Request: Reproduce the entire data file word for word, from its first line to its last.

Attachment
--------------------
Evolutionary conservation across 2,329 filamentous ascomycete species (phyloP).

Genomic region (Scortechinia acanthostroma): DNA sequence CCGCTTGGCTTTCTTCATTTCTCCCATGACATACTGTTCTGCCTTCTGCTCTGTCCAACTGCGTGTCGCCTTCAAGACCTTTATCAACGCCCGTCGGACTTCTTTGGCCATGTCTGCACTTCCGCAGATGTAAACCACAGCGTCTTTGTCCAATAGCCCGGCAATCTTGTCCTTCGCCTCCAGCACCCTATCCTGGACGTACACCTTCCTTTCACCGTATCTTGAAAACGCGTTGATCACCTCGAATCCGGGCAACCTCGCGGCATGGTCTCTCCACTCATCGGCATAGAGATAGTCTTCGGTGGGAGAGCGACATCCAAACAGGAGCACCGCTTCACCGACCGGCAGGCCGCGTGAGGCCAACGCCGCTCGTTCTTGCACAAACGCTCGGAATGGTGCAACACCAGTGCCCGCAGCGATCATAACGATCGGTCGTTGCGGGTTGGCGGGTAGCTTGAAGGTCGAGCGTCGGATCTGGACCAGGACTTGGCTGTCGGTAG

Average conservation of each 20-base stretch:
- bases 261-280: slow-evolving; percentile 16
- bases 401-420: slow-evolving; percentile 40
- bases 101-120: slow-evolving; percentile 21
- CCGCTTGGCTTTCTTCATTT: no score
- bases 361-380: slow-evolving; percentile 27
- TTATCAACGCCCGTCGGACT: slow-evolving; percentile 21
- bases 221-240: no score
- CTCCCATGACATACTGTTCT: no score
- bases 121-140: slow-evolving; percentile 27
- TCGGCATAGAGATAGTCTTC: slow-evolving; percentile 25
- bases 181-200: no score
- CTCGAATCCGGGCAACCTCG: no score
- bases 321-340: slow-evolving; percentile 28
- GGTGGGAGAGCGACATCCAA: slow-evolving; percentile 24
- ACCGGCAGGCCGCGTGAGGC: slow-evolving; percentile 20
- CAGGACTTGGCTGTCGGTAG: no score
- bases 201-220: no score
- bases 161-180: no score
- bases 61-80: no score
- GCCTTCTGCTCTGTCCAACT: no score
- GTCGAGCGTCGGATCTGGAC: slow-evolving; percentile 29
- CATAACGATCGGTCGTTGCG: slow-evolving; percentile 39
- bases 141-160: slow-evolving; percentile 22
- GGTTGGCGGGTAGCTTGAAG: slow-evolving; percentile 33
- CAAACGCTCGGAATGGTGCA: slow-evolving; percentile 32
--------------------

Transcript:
Evolutionary conservation across 2,329 filamentous ascomycete species (phyloP).

Genomic region (Scortechinia acanthostroma): DNA sequence CCGCTTGGCTTTCTTCATTTCTCCCATGACATACTGTTCTGCCTTCTGCTCTGTCCAACTGCGTGTCGCCTTCAAGACCTTTATCAACGCCCGTCGGACTTCTTTGGCCATGTCTGCACTTCCGCAGATGTAAACCACAGCGTCTTTGTCCAATAGCCCGGCAATCTTGTCCTTCGCCTCCAGCACCCTATCCTGGACGTACACCTTCCTTTCACCGTATCTTGAAAACGCGTTGATCACCTCGAATCCGGGCAACCTCGCGGCATGGTCTCTCCACTCATCGGCATAGAGATAGTCTTCGGTGGGAGAGCGACATCCAAACAGGAGCACCGCTTCACCGACCGGCAGGCCGCGTGAGGCCAACGCCGCTCGTTCTTGCACAAACGCTCGGAATGGTGCAACACCAGTGCCCGCAGCGATCATAACGATCGGTCGTTGCGGGTTGGCGGGTAGCTTGAAGGTCGAGCGTCGGATCTGGACCAGGACTTGGCTGTCGGTAG

Average conservation of each 20-base stretch:
- bases 261-280: slow-evolving; percentile 16
- bases 401-420: slow-evolving; percentile 40
- bases 101-120: slow-evolving; percentile 21
- CCGCTTGGCTTTCTTCATTT: no score
- bases 361-380: slow-evolving; percentile 27
- TTATCAACGCCCGTCGGACT: slow-evolving; percentile 21
- bases 221-240: no score
- CTCCCATGACATACTGTTCT: no score
- bases 121-140: slow-evolving; percentile 27
- TCGGCATAGAGATAGTCTTC: slow-evolving; percentile 25
- bases 181-200: no score
- CTCGAATCCGGGCAACCTCG: no score
- bases 321-340: slow-evolving; percentile 28
- GGTGGGAGAGCGACATCCAA: slow-evolving; percentile 24
- ACCGGCAGGCCGCGTGAGGC: slow-evolving; percentile 20
- CAGGACTTGGCTGTCGGTAG: no score
- bases 201-220: no score
- bases 161-180: no score
- bases 61-80: no score
- GCCTTCTGCTCTGTCCAACT: no score
- GTCGAGCGTCGGATCTGGAC: slow-evolving; percentile 29
- CATAACGATCGGTCGTTGCG: slow-evolving; percentile 39
- bases 141-160: slow-evolving; percentile 22
- GGTTGGCGGGTAGCTTGAAG: slow-evolving; percentile 33
- CAAACGCTCGGAATGGTGCA: slow-evolving; percentile 32